Knowledge base

What is Bitcoin?

Bitcoin is an open source, p2p form of digital currency. What exactly does that mean? With Bitcoin, we have a “people’s currency” for the first time with no government or central figure controlling things like interest rates or inflation. Bitcoin transactions can’t be reversed, so users can receive payments without having to worry about chargebacks and the fees associated with them. At the same time, this feature means that you need to be careful with your coins; if you lose them, you can’t get them back. Because Bitcoin is peer to peer, fees for transactions are extremely minimal or even free.

Bitcoin takes a deflationary model. Only 21 million bitcoins are ever going to exist. There are no replacements, so lost coins are gone forever, making the supply even more scarce. This means that bitcoins will actually increase in value over time, unlike fiat currency that lose more and more value every year.

What is Blockchain?

Arguably more important than Bitcoin is the blockchain. The blockchain is the public ledger for Bitcoin, and keeps track of every transaction made. This is publicly available, and anyone can view it.

Many things can be built on top of the Bitcoin blockchain, such as colored coins. These still have the security and basic features of Bitcoin, but they can represent completely different things. Blockchain technology is still being explored by both software developers and entrepreneurs looking to build on the protocol and establish new products and services. Blockchain technology has the ability to shape the financial industry going forward and will pave the way for new applications which empower individual users.

Bitcoin’s network is maintained in a decentralized manner, with everyone pitching in. The ability for a single entity to control the network is discouraged, with someone needing 51% or more of the mining power to attempt this. There is little to no incentive for trying to control the network due to the huge cost of attempting to stage such an attack, and the fact that there would be no benefit for the attacker.

Bitcoin is also pseudo-anonymous. Using bitcoins keeps your transactions safe as it’s more difficult to track transactions going from a string of digits to a different string of digits (addresses). You can even use mixers or other services to make your transactions harder to track. Bitcoin isn’t designed to be a completely anonymous technology, but rather one that empowers individuals and allows them to take control of their own finances.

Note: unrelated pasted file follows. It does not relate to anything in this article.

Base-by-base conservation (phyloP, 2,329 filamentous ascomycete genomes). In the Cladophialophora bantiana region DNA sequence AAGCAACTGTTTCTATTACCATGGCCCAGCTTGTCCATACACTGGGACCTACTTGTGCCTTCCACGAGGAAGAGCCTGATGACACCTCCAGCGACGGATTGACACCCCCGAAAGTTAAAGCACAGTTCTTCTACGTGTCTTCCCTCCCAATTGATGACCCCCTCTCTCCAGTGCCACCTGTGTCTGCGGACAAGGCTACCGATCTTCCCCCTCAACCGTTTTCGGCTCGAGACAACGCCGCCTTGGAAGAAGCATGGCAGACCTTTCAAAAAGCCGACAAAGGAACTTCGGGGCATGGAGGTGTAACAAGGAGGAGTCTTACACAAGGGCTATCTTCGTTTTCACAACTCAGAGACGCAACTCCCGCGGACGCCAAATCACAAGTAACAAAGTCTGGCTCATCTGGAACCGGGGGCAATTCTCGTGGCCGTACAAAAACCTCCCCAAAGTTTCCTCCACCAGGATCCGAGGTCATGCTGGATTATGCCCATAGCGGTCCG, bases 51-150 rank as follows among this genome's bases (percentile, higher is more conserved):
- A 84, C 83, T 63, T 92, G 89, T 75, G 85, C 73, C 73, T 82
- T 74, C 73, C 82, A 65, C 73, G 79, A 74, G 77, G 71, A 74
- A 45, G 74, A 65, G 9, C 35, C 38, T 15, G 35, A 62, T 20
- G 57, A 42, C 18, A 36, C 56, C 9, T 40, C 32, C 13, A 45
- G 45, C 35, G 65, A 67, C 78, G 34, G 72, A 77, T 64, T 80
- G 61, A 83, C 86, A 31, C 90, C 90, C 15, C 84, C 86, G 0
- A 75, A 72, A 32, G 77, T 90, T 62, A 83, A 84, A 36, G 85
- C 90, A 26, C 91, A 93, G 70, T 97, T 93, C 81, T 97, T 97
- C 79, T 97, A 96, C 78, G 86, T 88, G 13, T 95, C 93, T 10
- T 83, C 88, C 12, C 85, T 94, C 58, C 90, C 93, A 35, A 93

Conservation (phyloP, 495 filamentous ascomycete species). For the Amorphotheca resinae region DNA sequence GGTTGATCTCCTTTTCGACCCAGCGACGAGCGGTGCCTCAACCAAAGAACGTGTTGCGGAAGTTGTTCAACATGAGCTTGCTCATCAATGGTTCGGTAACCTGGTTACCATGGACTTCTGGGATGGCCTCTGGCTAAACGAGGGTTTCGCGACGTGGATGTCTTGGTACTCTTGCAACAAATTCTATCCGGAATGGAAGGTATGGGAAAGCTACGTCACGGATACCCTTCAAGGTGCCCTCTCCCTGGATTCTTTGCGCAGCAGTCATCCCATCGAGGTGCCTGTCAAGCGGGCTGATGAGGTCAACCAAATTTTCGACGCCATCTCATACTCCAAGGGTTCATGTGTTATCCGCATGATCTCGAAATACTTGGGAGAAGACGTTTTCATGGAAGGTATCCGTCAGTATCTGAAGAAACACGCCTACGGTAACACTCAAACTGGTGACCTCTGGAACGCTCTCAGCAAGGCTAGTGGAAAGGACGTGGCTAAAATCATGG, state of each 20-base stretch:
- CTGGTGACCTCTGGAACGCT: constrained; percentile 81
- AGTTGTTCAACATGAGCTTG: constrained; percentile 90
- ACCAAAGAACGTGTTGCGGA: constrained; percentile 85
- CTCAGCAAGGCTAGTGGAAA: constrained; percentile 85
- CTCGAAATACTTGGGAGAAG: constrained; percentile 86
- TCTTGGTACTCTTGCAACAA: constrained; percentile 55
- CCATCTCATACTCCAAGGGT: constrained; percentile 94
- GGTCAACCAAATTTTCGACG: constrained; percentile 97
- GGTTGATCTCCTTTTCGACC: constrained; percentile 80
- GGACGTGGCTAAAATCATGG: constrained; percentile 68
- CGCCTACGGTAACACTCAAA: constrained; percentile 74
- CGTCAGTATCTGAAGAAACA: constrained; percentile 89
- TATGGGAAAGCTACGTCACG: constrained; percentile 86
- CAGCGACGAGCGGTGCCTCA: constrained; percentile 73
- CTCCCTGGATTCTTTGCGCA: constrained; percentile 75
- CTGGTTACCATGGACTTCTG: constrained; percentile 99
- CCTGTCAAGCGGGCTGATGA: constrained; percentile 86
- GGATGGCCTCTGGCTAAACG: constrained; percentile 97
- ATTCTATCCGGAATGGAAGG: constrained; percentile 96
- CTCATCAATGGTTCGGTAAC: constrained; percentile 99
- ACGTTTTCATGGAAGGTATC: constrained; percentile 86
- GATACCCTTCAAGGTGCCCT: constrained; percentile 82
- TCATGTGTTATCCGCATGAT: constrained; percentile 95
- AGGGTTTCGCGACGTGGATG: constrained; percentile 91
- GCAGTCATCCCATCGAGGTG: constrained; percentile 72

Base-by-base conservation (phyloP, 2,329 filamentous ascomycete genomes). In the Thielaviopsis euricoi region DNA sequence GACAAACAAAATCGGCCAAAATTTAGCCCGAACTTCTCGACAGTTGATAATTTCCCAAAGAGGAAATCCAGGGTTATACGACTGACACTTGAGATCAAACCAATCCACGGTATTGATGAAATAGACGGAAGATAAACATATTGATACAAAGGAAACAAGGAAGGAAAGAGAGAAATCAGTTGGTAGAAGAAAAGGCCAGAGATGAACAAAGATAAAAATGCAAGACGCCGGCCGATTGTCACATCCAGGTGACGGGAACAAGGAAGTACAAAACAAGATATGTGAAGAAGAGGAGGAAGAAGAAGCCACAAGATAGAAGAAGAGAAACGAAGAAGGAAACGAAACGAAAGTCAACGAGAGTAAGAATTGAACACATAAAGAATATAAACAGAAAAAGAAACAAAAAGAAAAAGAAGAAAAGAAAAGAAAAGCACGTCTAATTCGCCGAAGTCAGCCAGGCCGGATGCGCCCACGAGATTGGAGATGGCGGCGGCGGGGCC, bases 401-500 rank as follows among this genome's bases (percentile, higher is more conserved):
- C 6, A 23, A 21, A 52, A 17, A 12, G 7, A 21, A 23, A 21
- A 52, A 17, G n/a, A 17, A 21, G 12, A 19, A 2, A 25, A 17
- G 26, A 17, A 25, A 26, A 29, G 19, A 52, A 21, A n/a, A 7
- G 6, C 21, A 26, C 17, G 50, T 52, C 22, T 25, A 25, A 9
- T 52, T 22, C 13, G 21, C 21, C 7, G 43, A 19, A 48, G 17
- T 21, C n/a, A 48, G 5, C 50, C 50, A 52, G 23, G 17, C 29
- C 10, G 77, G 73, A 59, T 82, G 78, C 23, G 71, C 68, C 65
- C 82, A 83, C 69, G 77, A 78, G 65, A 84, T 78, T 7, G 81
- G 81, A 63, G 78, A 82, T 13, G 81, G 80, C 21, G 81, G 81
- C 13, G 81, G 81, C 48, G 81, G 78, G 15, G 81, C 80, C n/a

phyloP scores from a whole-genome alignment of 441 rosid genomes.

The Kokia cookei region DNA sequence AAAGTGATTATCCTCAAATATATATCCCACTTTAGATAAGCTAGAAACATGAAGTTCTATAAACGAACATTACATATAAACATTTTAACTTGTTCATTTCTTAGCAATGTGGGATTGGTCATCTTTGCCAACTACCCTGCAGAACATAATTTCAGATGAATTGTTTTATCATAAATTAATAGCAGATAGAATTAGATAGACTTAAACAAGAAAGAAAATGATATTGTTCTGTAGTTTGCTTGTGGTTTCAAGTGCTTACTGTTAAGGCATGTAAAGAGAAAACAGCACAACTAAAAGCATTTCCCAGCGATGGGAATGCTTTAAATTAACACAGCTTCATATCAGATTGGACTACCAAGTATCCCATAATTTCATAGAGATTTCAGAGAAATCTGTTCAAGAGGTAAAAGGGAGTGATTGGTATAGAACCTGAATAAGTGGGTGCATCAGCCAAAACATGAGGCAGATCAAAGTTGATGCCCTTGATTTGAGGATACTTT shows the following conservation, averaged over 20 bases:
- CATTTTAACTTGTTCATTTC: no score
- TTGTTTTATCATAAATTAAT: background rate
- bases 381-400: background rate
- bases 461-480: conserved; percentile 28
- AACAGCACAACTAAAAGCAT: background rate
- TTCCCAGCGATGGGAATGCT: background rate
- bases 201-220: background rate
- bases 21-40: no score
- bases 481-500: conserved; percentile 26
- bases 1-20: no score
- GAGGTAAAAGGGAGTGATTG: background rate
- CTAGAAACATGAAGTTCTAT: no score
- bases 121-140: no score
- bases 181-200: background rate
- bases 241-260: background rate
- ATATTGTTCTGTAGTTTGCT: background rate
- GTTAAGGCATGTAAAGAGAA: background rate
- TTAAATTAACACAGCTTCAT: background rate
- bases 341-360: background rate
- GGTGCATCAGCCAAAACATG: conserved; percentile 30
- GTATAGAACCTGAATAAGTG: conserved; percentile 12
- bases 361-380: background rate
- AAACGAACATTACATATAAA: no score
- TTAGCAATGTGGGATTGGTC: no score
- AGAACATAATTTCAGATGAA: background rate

Why use Bitcoin?

Bitcoin saves on fees. Merchants will sometimes pass these discounts onto their customers. One good example of this is Gyft, where you have a 3% discount when using Bitcoin to purchase gift cards.

Another excellent example of enticing customers to use Bitcoin is purse.io. Purse.io allows you to purchase anything off of Amazon, and set a discount of your choosing that is between 10% to 30%. 10% discounts on orders are guaranteed to be filled within 24 hours, and other amount discounts should be filled in relatively quickly.

Besides saving money with merchants, sending money has never been easier. With the ability to send Bitcoin quickly and cheaply around the world, remittance services are running for their money.

Bitcoin also allows you to do many things that you couldn’t do conventionally. Because of the blockchain’s features, such as recording transactions permanently, you could for example sign documents proving that it is indeed yours.

You can also use multi signature wallets, with multiple people having to agree to a transaction before a transaction is made. This allows for small businesses to keep their money more secure. Multi signature wallets are ideal for companies that store their bitcoin and want to prevent someone from stealing funds. While they are typically more clunky to use, multisig wallets offer the security needed to prevent bad actors from harming the organization.

With Bitcoin you can implement a brain wallet. A brain wallet consists of a long phrase of letters that you have memorized. With this phrase you can access your Bitcoin from anywhere. It really is quite impressive that you can store money with essentially nothing but your brain.

Many people see Bitcoin as an investment vehicle. Bitcoin is essentially a high risk-high reward investment, on a scale like no other. Bitcoin’s value can fluctuate by over 30% on a daily basis, making a good target for day traders seeking a quick profit. All investing, however, involves risk.

How to Use Bitcoin?

Before you can use Bitcoin, there are two things you need. First is a wallet. A wallet is an application that runs on your computer, in the web, or on your phone. Wallets store your private keys and addresses. These are two fundamental parts of what makes a bitcoin transaction work, so make sure you have a working and up to date wallet before proceeding.

The second part you will need is bitcoin itself. There are a multitude of ways to get bitcoin, from buying them outright at exchanges to receiving them from selling goods or services.

Instead of using names for payment, addresses are used which are long chains of characters used to identify a public key that is tied to a private key used to spend funds.

Where to buy bitcoin?